A growing body of research highlights the potential health risks that maybe linked to vapors from electronic cigarettes, with a new study indicating that flavoring additives in liquid nicotine contained in the devices convert to high amounts of toxic chemicals.
Scientists at the Desert Research Institute in Nevada report that they found high levels of toxic compounds, including formaldehyde, in popular candy-flavored liquid nicotine. The levels found in vape liquids is much higher than established “safe” limits of the chemicals, according to the report published last month in the journal Environmental Science & Technology.
Researchers measured toxic aldehyde chemicals, such as formaldehyde, produced by three popular e-cigarette brands. They used both flavored and unflavored liquid. The devices tested represented three of the most common e-cigarette types; bottom and top coil clearomizers and caromizers.
Five different flavors were tested in each device to determine whether flavoring additives affected the production of 12 different toxic aldehydes. Two unflavored liquids were also tested.
Researchers determined the heat processing of the liquid to a vapor causes the formation of 12 aldehydes during vaping at levels that exceeded occupational safety standards.
The level of toxic chemicals varied widely across liquid brands and flavors. But in general, one puff of flavored vapor contained levels of aldehydes exceeding the “safe thresholds” or chemical safety limits by factors of 1.5 to 270. The safety thresholds were set by the American Conference of Governmental Industrial Hygienists.
The findings appear to confirm a previous study published in 2015, which found that e-cigarettes released higher levels of formaldehyde when the devices were set to a higher voltage, exceeding levels released by traditional cigarettes. A person vaping at high voltage will consume 14.4 milligrams of formaldehyde per day, that study found.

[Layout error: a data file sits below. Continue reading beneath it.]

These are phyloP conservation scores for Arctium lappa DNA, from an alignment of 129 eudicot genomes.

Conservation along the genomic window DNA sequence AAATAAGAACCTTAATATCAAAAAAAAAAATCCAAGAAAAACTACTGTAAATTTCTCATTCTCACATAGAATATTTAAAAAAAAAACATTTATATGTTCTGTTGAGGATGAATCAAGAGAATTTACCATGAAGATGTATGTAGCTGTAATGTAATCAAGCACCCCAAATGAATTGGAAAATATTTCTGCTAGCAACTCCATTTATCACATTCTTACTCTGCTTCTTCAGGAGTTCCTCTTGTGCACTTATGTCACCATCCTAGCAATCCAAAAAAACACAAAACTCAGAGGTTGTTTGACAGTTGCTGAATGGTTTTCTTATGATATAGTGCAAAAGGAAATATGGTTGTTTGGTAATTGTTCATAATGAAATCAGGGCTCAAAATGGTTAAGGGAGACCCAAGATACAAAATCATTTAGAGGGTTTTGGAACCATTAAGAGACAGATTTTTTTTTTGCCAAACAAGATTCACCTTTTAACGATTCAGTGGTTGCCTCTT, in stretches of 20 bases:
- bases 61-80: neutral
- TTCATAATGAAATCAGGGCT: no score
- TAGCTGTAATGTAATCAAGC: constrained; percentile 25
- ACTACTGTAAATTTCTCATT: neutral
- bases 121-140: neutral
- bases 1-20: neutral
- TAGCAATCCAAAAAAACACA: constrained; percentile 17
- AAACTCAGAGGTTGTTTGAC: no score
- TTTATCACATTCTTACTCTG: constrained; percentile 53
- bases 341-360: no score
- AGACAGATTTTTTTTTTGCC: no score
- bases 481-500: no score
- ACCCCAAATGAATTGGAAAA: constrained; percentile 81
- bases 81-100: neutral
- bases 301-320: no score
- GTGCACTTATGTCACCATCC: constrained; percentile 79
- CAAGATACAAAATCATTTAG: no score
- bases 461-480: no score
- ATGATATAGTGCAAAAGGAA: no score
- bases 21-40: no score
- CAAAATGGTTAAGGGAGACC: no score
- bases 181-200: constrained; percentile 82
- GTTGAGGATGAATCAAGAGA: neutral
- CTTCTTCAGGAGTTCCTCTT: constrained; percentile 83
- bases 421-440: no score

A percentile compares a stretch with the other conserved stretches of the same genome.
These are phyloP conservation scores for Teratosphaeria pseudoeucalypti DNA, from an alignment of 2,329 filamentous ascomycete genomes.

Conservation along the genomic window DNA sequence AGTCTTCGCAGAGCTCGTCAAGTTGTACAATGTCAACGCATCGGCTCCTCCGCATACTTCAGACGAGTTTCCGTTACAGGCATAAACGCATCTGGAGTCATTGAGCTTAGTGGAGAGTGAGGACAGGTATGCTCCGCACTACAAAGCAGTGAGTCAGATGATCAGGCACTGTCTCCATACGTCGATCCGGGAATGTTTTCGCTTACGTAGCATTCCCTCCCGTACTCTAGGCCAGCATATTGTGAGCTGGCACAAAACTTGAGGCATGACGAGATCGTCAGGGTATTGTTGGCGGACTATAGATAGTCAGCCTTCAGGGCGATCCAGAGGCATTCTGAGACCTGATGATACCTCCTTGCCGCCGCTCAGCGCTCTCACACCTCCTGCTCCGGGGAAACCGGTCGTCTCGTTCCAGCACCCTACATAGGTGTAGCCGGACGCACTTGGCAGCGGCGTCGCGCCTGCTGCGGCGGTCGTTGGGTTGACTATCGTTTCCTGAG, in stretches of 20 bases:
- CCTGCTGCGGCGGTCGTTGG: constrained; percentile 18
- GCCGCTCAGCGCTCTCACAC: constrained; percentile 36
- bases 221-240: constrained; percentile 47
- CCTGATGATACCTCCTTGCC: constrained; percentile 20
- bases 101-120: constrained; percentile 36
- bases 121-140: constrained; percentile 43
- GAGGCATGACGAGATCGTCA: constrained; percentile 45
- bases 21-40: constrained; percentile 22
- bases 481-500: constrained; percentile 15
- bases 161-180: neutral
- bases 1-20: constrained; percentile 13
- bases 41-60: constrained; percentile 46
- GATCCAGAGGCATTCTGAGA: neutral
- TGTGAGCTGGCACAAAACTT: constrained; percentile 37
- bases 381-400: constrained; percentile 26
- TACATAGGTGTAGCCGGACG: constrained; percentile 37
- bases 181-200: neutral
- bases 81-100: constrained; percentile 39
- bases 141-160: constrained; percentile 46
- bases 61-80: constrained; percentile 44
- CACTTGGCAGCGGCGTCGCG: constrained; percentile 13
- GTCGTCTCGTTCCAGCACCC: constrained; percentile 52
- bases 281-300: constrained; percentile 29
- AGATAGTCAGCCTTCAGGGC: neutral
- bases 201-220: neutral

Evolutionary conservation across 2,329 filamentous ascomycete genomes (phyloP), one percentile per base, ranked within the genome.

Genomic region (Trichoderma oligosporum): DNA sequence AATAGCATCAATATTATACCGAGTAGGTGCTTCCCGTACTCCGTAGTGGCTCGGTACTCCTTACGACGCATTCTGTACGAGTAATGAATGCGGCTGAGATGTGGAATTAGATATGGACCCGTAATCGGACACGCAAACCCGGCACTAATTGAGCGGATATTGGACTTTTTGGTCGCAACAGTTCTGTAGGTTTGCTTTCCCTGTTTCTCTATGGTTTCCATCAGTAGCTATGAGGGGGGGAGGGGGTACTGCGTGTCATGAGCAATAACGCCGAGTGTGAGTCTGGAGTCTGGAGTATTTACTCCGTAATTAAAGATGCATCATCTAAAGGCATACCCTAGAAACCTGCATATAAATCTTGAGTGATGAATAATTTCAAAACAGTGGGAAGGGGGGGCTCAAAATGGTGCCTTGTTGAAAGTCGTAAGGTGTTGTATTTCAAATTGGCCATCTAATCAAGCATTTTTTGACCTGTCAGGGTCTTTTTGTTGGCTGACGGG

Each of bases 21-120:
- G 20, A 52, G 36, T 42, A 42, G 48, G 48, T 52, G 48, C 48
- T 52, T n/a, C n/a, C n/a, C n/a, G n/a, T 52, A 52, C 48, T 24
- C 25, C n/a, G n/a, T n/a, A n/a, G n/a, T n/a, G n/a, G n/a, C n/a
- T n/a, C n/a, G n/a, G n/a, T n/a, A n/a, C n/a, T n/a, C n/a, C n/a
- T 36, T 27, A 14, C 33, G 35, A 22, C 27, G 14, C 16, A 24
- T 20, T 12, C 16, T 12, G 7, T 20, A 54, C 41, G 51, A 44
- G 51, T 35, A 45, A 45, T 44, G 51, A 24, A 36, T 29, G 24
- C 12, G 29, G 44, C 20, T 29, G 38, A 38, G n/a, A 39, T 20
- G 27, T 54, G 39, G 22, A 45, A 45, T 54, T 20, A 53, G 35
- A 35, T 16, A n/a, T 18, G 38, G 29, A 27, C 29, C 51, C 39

The study is not the first to specifically look at the effects of flavorings. A study published in October found that flavored liquid nicotine vapors are toxic to a user’s lungs. The chemicals, especially those with strawberry flavoring, could cause widespread inflammation and lung cell damage.
The new research indicated thermal decomposition of flavoring chemicals causes the formation of aldehydes during vaping. Overall, the production of the harmful aldehydes was dependent on the concentration of flavoring chemicals.
Vapors from unflavored liquids contained aldehydes at significantly lower levels. E-liquid with higher flavor levels had larger amounts of aldehydes, especially blueberry, watermelon and coffee flavors.
The watermelon liquid released large amounts of formaldehyde. Vaping 1 mL of the liquid would cause a 4-fold exposure, similar to smoking 20 tobacco cigarettes.
For most e-cigarette liquids, the flavoring makes up 1 to 4 percent of the e-liquid, which is equivalent to 10 to 40 mg/mL. A typical person who regularly vapes will be exposed to about 5 mL of the liquid in one day.
In the past, toxic aldehyde formation was attributed to the decomposition of the main components of e-liquid, propylene glycol and glycerol. However, during those studies the role of flavoring compounds was largely ignored.